Excel has one way to round up or down from the first generation. In recent generations it has also offered a second method. And it also offers ROUND, which uses a different rounding method.

First, let’s define what we’re talking about. Depending on the function, Excel uses three types of rounding:

**Math:** Rounding down moves towards zero; rounding up moves away from zero.

**Order:** Rounding down moves from higher numbers to lower; rounding up moves from lower numbers to higher. (This is my term. If you sort a column of data in descending *order*, rounding down moves down the column and rounding up moves up the column.)

**Precise:** Rounding down moves down to the nearest integer, regardless of the sign of the number. Rounding up moves up to the nearest integer, regardless of the sign of the number. (“Precise” is a Microsoft term, by the way.)

Those definitions produce the same results for positive numbers, but different results for negative numbers.

### Using INT

The old way has been to use the INT function. Generally, if we Excel users think about INT at all, we think of it as the function we use to remove decimals from a fractional number. To illustrate:

=INT(123.9) = 123

However, INT actually is more sophisticated than that. INT rounds a number down using the *Order* rounding method. That is, it rounds a positive number down, towards zero, and a negative number down, away from zero.

To illustrate:

=INT(5.1) = 5

=INT(-5.1) = -6

Therefore, it’s easy to use INT to round a number up using the *Math* method. Just switch its sign; find the INT; then switch the sign of the result.

For example, here’s how to round 123.4 using the *Math* rounding method (away from zero):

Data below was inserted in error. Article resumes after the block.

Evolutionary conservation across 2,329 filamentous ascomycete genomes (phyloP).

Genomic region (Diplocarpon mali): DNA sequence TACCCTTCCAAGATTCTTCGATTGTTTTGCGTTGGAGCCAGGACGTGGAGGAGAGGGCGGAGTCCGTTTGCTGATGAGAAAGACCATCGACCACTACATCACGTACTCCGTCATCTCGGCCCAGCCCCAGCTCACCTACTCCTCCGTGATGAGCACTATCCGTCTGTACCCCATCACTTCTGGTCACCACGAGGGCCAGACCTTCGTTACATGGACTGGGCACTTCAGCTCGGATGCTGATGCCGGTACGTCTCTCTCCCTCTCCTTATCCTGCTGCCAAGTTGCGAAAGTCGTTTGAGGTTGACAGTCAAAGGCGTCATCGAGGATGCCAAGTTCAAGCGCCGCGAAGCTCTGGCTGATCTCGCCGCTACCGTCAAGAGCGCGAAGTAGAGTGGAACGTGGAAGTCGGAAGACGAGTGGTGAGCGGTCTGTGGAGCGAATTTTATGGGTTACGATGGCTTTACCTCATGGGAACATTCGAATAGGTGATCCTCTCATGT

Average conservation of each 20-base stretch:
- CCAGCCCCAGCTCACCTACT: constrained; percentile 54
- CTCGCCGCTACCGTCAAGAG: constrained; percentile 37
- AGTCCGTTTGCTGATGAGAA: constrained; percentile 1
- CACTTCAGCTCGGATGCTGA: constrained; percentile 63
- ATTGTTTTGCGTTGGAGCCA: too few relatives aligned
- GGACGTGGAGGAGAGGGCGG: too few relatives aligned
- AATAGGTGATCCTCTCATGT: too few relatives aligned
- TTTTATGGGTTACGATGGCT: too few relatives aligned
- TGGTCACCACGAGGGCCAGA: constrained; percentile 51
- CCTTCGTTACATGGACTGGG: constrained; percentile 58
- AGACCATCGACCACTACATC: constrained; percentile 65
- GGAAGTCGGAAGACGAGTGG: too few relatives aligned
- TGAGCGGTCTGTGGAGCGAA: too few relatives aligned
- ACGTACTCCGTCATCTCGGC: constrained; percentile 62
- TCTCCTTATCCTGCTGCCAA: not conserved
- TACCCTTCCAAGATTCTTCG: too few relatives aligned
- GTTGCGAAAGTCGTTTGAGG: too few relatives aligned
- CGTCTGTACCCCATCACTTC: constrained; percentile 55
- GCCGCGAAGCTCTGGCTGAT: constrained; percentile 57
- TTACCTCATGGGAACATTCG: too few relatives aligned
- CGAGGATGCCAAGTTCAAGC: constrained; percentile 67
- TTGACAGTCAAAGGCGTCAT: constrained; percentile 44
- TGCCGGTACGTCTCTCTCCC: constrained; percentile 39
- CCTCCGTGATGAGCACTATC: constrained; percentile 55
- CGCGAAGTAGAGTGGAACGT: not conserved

=-INT(-123.4) = 124

And here’s how to round -123.4 down using the *Math* rounding method (towards zero):

=-INT(–123.4) = -123

### Using ROUNDUP

The ROUNDUP function offers more power to control your results. It uses the *Math* rounding method.

It takes this form:

=ROUNDUP(number, num_digits)

To illustrate:

=ROUNDUP(5.9,0) = 6

=ROUNDUP(-5.9,0) = -6

Again, ROUNDUP rounds away from zero.

The zeros values for the num_digits argument in these formulas tell Excel to return its results using zero decimal places. A positive number specifies the number of digits to the right of the decimal point; a negative number specifies the number of zeros to the left of the decimal. To illustrate:

=ROUNDUP(12345.0123,3) = 12345.013

=ROUNDUP(12345.0123,1) = 12345.1

=ROUNDUP(12345.0123,-1) = 12350

=ROUNDUP(12345.0123,-3) = 13000

### Using ROUNDDOWN

The ROUNDDOWN function works like ROUNDUP, but in the opposite direction. It also uses the *Math *rounding method.

It takes this form:

=ROUNDDOWN(number, num_digits)

To illustrate:

=ROUNDDOWN(5.9,0) = 5

=ROUNDDOWN(-5.9,0) -5

Compare these results to the ROUNDUP version above.

### Compare ROUNDUP and ROUNDDOWN to ROUND

The ROUND function looks quite similar:

=ROUND(number,num_digits)

But it uses the *Precise* rounding method. That is, it rounds up or down depending on the digits that follow the num_digits argument you specify, without regard to the sign of the number. For example:

=ROUND(5.9,0) = 6

=ROUND(-5.9,0) = -6

=ROUND(5.4,0) = 5

=ROUND(-5.4,0) = -5

You get similar results when you change the num_digits value, whatever the sign of the number:

=ROUND(12345.0629,3) = 12345.063

=ROUND(-12345.0629,3) = -12345.063

=ROUND(12345.0629,2) = 12345.06

=ROUND(-12345.0629,2) = -12345.06

=ROUND(12345.0629,1) = 12345.1

=ROUND(-12345.0629,1) = -12345.1

=ROUND(12345.0629,-1) = 12350

=ROUND(-12345.0629,-1) = -12350

=ROUND(12345.0629,-3) = 12000

=ROUND(-12345.0629,-3) = -12000

Now, with four functions to choose from, you should have complete control over your rounding options!